"At a mile distant their thousand hooves were stuttering thunder, coming at a rate that frightened a man - they were an awe inspiring sight, galloping through the red haze - knee to knee and horse to horse - the dying sun glinting on bayonet points..." Trooper Ion Idriess
The Australian Light Horse Studies Centre aims to present an accurate history as chroniclers of early Australian military developments from 1899 to 1920.
The Australian Light Horse Studies Centre site holds over 12,000 entries and is growing daily.
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Friday, 4 July 2008
Bridge building over the Sweetwater Canal, Kantara, July 1916 Topic: AIF - Engineers
With the decision to keep the Light Horse in Egypt, one of the important innovations was to create the Field Squadron Engineers. The first independent task performed by the Australian engineers was to build a bridge across the Sweetwater Canal at Kantara in July, 1916. It was a small start to undertaking some major tasks.
Taking a cross section over the canal
This picture articulates all people have come to expect from a work site. One fellow doing the hard work watched by everyone else. Although it seems that way, these men worked very hard at their tasks. Once the man in the water finished his task, it was the signal for his work mates to get busy.
Close to finishing the bridge
With some hard work, good leadership and materials, the bridge is nearly completed. After this bridge, the engineers tackled some more urgent projects.
The following entries are extracted and transcribed from the 9th Light Horse Regiment War Diary, the originals of which are held by the Australian War Memorial. There are 366 entries on this site. Each day has entries as they occurred from 1914 to 1919. In addition to the 9th Light Horse Regiment War Diary, when appropriate, entries from the 3rd Light Horse Brigade War Diary and other regiments with the Brigade will also appear. Entries from the unit history, Darley, TH, With the Ninth Light Horse in the Great War, Adelaide, Hassell Press, 1924 will also appear from time to time. The aim is to give the broadest context to the story and allow the reader to follow the day to day activities of the regiment. If a relative happened to have served in the regiment during the Great War, then this provides a general framework in which the individual story may be told.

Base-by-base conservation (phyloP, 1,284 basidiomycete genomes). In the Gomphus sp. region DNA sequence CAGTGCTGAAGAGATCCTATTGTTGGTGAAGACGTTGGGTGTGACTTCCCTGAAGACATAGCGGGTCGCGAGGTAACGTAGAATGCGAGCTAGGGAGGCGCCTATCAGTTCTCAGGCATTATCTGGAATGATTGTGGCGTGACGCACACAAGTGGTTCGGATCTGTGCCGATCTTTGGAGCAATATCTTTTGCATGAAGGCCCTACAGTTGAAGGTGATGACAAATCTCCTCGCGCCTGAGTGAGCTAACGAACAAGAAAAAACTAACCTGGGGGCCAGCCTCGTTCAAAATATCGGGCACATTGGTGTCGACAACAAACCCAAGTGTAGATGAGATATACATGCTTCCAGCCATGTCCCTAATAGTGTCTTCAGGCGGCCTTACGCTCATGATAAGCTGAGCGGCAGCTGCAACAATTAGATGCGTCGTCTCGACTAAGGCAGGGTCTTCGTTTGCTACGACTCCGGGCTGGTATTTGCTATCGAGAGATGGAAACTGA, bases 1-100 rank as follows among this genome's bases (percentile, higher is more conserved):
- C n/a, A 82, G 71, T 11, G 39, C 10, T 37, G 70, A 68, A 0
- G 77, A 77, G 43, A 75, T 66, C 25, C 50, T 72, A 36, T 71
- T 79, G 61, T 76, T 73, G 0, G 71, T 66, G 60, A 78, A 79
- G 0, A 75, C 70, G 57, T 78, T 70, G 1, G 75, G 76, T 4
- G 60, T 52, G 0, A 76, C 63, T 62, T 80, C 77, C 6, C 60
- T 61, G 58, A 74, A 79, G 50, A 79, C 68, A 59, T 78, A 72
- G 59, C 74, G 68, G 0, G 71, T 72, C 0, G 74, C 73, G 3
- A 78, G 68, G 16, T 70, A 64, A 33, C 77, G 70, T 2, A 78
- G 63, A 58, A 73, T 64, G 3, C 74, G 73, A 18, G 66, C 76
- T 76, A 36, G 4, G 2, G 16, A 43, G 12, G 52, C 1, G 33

9th Light Horse Regiment War Diary - Routine training and patrol work. Two hours training carried out daily.
Wednesday, July 4, 1917
9th Light Horse Regiment Location - El Shellal
9th Light Horse Regiment War Diary - The Regiment moved out of bivouac at 0100 and joined the remainder of the Brigade and with the 8th Light Horse Regiment as advance guard proceeded through Goz el Basal, Karm, El Buggar to the cross roads in the north west corner of Square C7.
Here, Shaw, Lieutenant OJ, with special reconnaissance party moved out. The 8th Light Horse Regiment moved north and east and the 9th Light Horse Regiment formed a screen of two squadrons, B and “C” Squadrons connecting with the 8th Light Horse Regiment left and the 4th Light Horse Brigade on the right and the advance now continued. Enemy patrols were encountered a mile or so east of El Buggar but fell back as the screen pushed out.
By 0630 the line 790 to where the black track crosses the Beersheba Road Square C7 was occupied by “B” Squadron on the left and “C” Squadron on the right and touch was obtained with the 8th Light horse Regiment on the left and the 4th Light horse Brigade on the right. Regimental Headquarters was established on Hill 820. The enemy could be seen in holding a strong line of entrenchments running on a north to south line one mile to 1½ miles east of Beersheba - in strength - and numerous camps were spread out along the foothills north west of the town.
At 0700 they commenced shelling our screen with a battery of small mountain guns and two heavier guns and kept on intermittently shelling throughout the day. At 0900 two Squadrons of enemy cavalry move out from El Abreij and took up a position but did not come within rifle fire.